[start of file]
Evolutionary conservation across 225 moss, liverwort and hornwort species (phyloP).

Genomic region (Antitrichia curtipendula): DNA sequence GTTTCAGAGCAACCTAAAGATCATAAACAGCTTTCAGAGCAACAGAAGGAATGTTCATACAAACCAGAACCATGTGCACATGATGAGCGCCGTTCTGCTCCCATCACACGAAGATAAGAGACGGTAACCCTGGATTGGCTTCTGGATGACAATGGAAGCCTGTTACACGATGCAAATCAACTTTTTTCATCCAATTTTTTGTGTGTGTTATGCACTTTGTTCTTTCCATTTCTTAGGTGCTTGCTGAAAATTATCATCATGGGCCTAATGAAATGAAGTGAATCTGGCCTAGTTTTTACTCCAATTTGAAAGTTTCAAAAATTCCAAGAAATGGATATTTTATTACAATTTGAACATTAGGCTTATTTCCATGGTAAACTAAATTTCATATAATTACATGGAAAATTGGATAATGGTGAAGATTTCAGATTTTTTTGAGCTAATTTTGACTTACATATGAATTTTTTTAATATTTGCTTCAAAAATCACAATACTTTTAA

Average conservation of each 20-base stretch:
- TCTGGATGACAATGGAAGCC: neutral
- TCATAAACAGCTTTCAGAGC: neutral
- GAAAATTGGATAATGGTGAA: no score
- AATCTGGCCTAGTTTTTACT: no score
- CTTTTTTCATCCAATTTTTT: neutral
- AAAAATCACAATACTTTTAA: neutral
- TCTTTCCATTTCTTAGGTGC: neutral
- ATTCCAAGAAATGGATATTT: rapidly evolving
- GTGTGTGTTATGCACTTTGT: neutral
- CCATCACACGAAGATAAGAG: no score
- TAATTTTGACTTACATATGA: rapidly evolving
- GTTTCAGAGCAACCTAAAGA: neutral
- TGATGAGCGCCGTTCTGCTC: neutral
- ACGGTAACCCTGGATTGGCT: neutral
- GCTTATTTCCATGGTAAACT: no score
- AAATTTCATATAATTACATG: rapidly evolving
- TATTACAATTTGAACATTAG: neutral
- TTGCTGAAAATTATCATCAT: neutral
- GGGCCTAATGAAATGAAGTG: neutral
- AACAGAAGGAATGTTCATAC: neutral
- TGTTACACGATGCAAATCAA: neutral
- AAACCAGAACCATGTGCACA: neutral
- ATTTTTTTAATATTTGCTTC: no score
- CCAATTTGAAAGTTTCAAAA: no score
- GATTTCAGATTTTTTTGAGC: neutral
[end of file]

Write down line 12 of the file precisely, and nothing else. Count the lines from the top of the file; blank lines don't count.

- GTGTGTGTTATGCACTTTGT: neutral